There is even a journalism school named after Cronkite at Arizona State University.
Cronkite held a special place in my heart.
Though I’m not into television news, I respected him for his reporting ability, UP upbringing and Midwest roots.
I even named a fish after him.
On May 17, 2007, I wrote at www.voiceofthevogts.com about my new friend:
As of Wednesday, I am now the editor in chief of The Wichita State University Sunflower, which is the student newspaper serving WSU.
I spent the past couple of days cleaning the editor office and settling in some. Part of this adjustment period has involved the purchase of a childhood dream.
I am going to have fish in my new journalistic domicile.
Since I was very small, I have wanted pet fish. I realize this may seem a bit strange seeing as most toddlers want a puppy, a kitty, or even a pony. However, I am, and always have been, a bit lazy, so a fish seemed like the perfect fit because they are very low maintenance.
My parents tried to help me out when I was younger. They got me a gold fish and put it in a large jar on the entertainment center. Everything seemed to work well with the little swimmer at first. However, it was the winter season, and, since we utilize a wood-burning fireplace for our source of warmth, one day the little creature was floating with its belly reaching for the heavens.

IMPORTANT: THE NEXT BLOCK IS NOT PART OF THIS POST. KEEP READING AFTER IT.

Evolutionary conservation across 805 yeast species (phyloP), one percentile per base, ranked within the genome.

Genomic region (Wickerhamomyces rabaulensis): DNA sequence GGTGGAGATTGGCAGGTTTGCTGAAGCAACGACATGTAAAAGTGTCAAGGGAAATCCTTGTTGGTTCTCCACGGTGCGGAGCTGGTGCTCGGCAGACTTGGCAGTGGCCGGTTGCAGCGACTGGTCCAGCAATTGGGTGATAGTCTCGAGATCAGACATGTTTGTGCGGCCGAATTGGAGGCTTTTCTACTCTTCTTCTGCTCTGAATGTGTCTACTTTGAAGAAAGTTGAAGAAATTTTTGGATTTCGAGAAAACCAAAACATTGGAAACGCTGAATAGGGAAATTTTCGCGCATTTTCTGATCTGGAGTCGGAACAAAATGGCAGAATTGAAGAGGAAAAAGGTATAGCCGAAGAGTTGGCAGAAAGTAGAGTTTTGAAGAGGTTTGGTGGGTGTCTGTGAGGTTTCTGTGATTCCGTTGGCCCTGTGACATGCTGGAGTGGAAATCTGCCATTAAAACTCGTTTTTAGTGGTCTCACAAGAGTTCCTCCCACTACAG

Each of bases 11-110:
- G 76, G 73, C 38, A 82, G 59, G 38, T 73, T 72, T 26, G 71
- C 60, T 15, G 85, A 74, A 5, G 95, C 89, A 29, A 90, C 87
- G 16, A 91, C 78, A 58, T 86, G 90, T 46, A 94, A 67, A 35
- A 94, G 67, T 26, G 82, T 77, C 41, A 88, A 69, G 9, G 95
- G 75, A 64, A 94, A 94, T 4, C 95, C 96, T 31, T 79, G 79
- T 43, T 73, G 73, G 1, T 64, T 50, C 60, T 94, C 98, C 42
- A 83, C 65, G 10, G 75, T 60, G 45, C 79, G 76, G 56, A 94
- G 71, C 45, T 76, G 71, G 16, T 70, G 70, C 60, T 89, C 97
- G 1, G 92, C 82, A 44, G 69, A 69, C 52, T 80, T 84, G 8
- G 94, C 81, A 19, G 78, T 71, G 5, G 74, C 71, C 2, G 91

It seems as though the house got a bit too warm and the fish boiled in its home.
Every since the loss of my first gilled friend, I have longed to again have a fish as a pet, but I realized such a pet would not survive because our house got too cozy during the winter.
Now, with a brand-new office to put my own personal touch on, I have the opportunity to finally care for fish.
I already have the tank filled with water, and the tank treatment is currently taking place as the water cycles through the filters a few times. By Monday, I will have fish swimming in my office.